Home / Finding treatments with fewer risks


You may be able to reduce the amount of prescription painkillers you take while still managing your pain effectively. This may be accomplished by:

  • Changing your diet, exercise, smoking, and drinking habits can ease your pain.
  • Working with your doctor and pharmacist to balance your use of long-acting and short-acting medications. This can take some trial and error.
  • Taking a short-acting medication for “break-through” pain instead of increasing your dose of a long-acting pain-killer.
  • Carrying a short-acting painkiller with you for emergency use. Sometimes just knowing that you have something in your back pocket that will help ease the pain gives you the peace of mind to reduce your use of narcotics. This in turn will increase your energy and allow you to be more active.
  • If using nonprescription pain medications such as aspirin, NSAIDs, or Tylenol™, make sure that you use the right amount. Using too little makes it less likely that it will work, using too much makes it harmful. Record how much you are using and let your doctor or pharmacist know. Many prescription pain-killer drugs contain the same ingredients found in nonprescription medications.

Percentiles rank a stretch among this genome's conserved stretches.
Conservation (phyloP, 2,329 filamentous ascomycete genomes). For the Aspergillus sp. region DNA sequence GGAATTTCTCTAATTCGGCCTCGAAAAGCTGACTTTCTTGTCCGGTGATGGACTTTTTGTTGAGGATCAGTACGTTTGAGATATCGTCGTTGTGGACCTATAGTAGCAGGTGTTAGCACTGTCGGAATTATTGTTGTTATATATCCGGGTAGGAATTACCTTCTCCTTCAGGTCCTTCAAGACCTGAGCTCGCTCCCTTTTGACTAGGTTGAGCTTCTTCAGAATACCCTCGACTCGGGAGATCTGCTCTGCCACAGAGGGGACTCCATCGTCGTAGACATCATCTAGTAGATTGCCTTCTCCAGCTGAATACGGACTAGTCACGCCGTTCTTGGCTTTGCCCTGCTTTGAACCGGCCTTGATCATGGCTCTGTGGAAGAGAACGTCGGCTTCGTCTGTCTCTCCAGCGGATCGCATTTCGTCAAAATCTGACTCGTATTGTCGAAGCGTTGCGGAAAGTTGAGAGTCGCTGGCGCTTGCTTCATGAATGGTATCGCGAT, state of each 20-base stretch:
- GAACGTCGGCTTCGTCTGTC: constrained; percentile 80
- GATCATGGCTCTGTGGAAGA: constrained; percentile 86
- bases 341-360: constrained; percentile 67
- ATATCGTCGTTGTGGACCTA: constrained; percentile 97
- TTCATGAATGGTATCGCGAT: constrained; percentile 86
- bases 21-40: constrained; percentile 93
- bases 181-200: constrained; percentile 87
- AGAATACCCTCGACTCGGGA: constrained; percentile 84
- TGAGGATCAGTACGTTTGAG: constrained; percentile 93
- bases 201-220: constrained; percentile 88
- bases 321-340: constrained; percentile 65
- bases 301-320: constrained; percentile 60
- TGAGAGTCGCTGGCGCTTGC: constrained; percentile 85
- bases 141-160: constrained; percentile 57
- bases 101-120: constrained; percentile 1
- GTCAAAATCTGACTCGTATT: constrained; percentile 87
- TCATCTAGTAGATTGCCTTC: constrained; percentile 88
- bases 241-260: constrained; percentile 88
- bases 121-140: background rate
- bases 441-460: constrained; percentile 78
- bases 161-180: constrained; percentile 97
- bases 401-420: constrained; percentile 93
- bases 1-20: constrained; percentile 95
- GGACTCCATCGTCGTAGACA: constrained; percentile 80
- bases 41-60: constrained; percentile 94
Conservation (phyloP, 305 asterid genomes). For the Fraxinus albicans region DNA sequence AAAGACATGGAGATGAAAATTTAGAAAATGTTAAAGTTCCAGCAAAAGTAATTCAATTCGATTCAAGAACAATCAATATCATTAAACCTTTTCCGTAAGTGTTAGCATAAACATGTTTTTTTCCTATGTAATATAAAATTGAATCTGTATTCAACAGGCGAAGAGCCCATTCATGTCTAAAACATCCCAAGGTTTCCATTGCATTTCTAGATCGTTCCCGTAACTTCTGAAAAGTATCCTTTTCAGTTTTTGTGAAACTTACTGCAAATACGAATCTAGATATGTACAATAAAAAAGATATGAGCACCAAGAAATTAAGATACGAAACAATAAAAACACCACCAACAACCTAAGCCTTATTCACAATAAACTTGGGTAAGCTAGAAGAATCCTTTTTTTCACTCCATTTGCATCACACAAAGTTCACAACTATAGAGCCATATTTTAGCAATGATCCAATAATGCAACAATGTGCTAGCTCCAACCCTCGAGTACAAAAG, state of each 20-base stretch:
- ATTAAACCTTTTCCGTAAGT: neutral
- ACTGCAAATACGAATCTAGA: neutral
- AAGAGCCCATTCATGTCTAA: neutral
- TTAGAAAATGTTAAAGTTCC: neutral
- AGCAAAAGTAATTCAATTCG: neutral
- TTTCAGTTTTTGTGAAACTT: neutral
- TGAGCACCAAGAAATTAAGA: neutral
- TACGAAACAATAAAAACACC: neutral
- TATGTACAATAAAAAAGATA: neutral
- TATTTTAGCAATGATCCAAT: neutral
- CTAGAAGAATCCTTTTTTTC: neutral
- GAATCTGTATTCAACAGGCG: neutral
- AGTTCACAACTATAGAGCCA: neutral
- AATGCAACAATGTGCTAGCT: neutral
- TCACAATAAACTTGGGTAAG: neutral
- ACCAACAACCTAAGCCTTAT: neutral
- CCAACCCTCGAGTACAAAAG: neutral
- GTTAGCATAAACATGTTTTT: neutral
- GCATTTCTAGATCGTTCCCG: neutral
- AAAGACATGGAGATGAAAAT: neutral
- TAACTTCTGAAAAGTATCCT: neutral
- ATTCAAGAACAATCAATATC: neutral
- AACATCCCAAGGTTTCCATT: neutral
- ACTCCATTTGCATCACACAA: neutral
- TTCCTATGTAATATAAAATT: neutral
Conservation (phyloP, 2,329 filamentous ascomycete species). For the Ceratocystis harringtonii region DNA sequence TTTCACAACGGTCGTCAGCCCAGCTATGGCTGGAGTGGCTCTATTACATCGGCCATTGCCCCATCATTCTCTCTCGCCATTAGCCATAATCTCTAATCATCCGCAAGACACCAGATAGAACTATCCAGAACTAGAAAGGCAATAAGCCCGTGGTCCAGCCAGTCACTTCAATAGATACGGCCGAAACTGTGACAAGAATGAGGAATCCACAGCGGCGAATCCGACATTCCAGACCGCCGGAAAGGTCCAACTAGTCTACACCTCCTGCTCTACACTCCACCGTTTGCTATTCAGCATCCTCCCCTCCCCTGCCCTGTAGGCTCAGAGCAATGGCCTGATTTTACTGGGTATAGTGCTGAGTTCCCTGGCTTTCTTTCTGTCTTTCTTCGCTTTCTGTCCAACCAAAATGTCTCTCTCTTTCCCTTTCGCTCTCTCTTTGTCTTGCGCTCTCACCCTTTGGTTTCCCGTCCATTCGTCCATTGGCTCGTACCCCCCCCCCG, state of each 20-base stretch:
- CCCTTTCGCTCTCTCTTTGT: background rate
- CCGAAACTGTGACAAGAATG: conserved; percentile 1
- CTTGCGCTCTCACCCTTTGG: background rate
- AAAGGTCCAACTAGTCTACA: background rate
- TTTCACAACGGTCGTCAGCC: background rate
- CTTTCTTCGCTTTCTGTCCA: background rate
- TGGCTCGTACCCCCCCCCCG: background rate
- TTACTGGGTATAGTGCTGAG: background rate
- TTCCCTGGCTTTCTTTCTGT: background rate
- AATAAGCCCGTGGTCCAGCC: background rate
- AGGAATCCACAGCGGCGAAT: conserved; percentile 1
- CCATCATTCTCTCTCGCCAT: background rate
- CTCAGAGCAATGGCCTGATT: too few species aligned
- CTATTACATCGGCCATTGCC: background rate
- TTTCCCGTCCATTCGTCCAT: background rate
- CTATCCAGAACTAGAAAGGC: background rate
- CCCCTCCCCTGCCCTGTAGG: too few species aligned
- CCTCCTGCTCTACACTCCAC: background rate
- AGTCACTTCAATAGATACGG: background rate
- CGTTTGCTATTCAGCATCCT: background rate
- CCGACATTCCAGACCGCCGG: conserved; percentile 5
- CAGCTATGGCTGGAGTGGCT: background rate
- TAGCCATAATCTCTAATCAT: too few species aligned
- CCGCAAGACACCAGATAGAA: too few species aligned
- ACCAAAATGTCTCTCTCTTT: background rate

Herbal medicines have been used to relieve pain since ancient times, but only a few have undergone thorough scientific studies. Without scientific studies, there is no way to know for sure if herbal medicines work, which conditions can be treated, or what dosages are most effective. However, they may help ease your pain without causing any problems other than their expense. Let your doctor know what you are taking and what works for you. Most doctors are not experts in these treatments but may be eager to learn about alternative approaches that help their patients. Let your doctor and pharmacist know about all herbals you take so they can determine if any of them interact with your other medicines.

Click on any of the topics below to learn more.